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Weekly Alibi Stars in Cyberspace: Astronomy on the WWW

By Devin D. O'Leary

DECEMBER 7, 1998:  American robots are trundling across Mars; John Glenn's been up in orbit again, and the entire world's trying to build an international space station. I think it's safe to say that we're entering a new space age. That's OK by me. When I was a kid back in the early '70s, there was an implicit promise that--by the time I grew up--we'd have gigantic factories on the moon, own personal rocket ships and be living in orbiting space stations. Somebody fell asleep at the wheel, though, and all we got was portable computers. But with this new race to the stars, who knows? Perhaps the next generation of Americans will end up with all the groovy space-age swag we were promised.

In the meantime, I guess we'll just have to content ourselves with cool pictures beamed back from the outer reaches of our solar system. There are hundreds of great sites on the Internet on which to satisfy your astronomical urges. Just last month, the Hubble space telescope got its own personal Web site on which you can view all kinds of eye-popping space-based images. Here's a list of some great places to go stargazing in cyberspace.

Hubble Heritage Project

(heritage.stsci.edu)--NASA and the Space Telescope Science Institute have joined forces to present this official Hubble Web site. The result is a small, but surprisingly artistic photo gallery. A new Hubble image is added on the first Thursday of every month. You can check out the new image or browse old ones--from Saturn to the Bubble Nebula to the mysteriously named NGC 7742. You can choose from "big" or "small" images for each. (The big, by the way, is mighty big). A word of warning, though--the folks at the Heritage Project don't post "straight" Hubble images. Instead, they create assorted collages, adding color and other effects to their collected Hubble data. The result is an eye-popping blend of science and art.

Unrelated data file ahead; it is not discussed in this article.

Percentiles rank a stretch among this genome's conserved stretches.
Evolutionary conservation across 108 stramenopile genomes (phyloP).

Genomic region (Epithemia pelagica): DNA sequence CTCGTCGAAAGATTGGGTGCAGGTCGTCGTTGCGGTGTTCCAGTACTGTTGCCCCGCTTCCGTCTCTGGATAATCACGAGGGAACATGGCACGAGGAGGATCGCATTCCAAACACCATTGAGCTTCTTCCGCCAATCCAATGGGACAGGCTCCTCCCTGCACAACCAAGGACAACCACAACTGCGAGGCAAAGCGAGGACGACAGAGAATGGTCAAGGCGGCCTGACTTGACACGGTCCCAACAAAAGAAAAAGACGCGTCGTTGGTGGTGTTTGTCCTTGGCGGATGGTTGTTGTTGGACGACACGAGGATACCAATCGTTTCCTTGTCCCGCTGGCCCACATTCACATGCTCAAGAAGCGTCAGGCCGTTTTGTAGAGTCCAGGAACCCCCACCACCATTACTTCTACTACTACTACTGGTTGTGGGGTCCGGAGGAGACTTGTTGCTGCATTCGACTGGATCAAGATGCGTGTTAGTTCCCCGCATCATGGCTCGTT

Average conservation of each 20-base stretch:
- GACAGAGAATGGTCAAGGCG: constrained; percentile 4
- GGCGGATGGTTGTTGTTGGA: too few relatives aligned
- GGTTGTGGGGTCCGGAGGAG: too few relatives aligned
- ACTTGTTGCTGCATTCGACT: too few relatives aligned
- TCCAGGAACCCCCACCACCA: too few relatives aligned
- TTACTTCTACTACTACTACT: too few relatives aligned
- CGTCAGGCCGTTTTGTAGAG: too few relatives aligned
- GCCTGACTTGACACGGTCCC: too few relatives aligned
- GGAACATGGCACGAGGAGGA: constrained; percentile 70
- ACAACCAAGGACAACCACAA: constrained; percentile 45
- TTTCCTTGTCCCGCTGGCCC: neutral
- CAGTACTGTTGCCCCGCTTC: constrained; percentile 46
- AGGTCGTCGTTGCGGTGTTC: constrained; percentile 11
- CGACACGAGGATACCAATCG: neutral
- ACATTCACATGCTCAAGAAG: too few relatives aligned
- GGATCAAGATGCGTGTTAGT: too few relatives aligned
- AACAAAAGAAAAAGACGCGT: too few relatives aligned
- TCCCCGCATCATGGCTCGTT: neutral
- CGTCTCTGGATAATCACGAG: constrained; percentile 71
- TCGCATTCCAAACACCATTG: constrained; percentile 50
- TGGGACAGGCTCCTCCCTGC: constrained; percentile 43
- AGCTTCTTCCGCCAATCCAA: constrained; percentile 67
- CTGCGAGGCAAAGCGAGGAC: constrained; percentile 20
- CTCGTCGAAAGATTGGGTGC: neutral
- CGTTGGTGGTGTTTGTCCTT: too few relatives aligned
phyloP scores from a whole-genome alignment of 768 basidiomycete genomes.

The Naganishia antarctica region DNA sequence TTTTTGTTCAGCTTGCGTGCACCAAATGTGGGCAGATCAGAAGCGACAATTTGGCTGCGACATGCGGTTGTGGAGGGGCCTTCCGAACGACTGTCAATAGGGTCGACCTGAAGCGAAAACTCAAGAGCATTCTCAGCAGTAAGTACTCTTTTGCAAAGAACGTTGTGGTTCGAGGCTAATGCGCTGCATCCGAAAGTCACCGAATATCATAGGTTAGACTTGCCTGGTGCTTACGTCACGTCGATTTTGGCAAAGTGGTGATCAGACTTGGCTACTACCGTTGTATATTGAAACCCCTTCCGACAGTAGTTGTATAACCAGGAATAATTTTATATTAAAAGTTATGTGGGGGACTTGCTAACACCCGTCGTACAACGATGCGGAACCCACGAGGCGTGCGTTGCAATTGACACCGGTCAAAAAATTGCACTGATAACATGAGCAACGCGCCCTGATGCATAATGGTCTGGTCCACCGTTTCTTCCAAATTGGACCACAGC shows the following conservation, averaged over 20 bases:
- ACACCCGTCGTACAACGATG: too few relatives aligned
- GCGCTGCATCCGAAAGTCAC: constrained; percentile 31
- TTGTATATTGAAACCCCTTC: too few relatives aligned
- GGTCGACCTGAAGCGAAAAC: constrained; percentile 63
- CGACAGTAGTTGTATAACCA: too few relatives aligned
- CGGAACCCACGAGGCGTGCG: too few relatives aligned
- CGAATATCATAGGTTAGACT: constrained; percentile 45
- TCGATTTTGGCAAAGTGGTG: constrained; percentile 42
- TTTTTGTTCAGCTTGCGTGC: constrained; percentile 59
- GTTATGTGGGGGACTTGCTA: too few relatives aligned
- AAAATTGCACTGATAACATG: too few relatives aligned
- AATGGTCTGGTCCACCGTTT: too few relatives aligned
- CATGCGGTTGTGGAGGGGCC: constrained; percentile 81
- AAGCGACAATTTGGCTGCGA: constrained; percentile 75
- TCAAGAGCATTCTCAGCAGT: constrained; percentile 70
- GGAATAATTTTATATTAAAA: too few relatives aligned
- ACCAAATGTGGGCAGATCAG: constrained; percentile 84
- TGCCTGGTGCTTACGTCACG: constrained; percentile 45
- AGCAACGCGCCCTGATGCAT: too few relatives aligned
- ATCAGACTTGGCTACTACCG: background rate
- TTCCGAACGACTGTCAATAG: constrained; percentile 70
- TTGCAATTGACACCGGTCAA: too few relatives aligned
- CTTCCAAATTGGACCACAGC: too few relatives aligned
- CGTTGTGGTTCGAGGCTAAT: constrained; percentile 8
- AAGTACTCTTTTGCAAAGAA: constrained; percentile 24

Mars News

(www.jpl.nasa.gov/marsnews/img/july11.html)--One of the great successes of the modern space race, of course, was a little remote controlled Tonka Truck named Mars Rover. Everyone gathered around their computers last summer eagerly waiting for Rover to beam back snapshots from the surface of Mars. Although NASA's Jet Propulsion Laboratory (builders of Mars Rover) has moved on to the super cool new Deep Space One probe (complete with futuristic ion engine), the Mars News Web page is still up and running. Most folks have seen all the good boulder-strewn shots of Mars and can ID such famous rocks as Yogi and Space Ghost by sight. Not many, though, have seen the 3-D shots from Mars. This page contains some spectacular anaglyphic images. All you need is a pair of 3-D glasses (the old blue and red kind), and you can view three-dimensional images of Martian mountains, plains and (of course) rocks. To make things easy on your computer, you can download high- or low-resolution images as GIFs, JPGs or TIFs. Put on the glasses; dial up this Web site, and I guarantee you'll feel like you're in an old sci-fi movie.

Views of the Solar System

(bang.lanl.gov/solarsys/eng/homepage.htm)--Calvin J. Hamilton is an image processing specialist who is obsessed with all things spacy. Consequently, Hamilton's massive Web site gathers together the best pics of our solar system from all over the Web. Major categories include Planets, Comets, Asteroids and Astronomers. The site is also nicely subcategorized. Click on Uranus, for example, and you'll get pages for "Uranus Intro," "Rings," "Statistics," "Animations," "Views" and "Satellites." In addition to the tons of great pictures, Hamilton has included lots of detailed astronomical info in easy-to-grasp layman's terms. This is one of the best, most organized astronomy sites on the Web.

Space Shuttle Photographs

(www.nasm.edu/ceps/RPIF/SSPR.html)--The Center for Earth and Planetary Studies does things a little differently. Instead of looking outward into space, CEPS goes into space and looks back down on Earth. Aside from a couple nice shots of the Space Shuttle itself, this site features pics of Earth taken from orbit. You can get nice big GIFs or JPEGs of every place from Cairo, Egypt, to Stockton, California. The overhead views of volcanoes are especially cool. There's also a nifty geography quiz (can you ID famous cities from space?) and some handy links.

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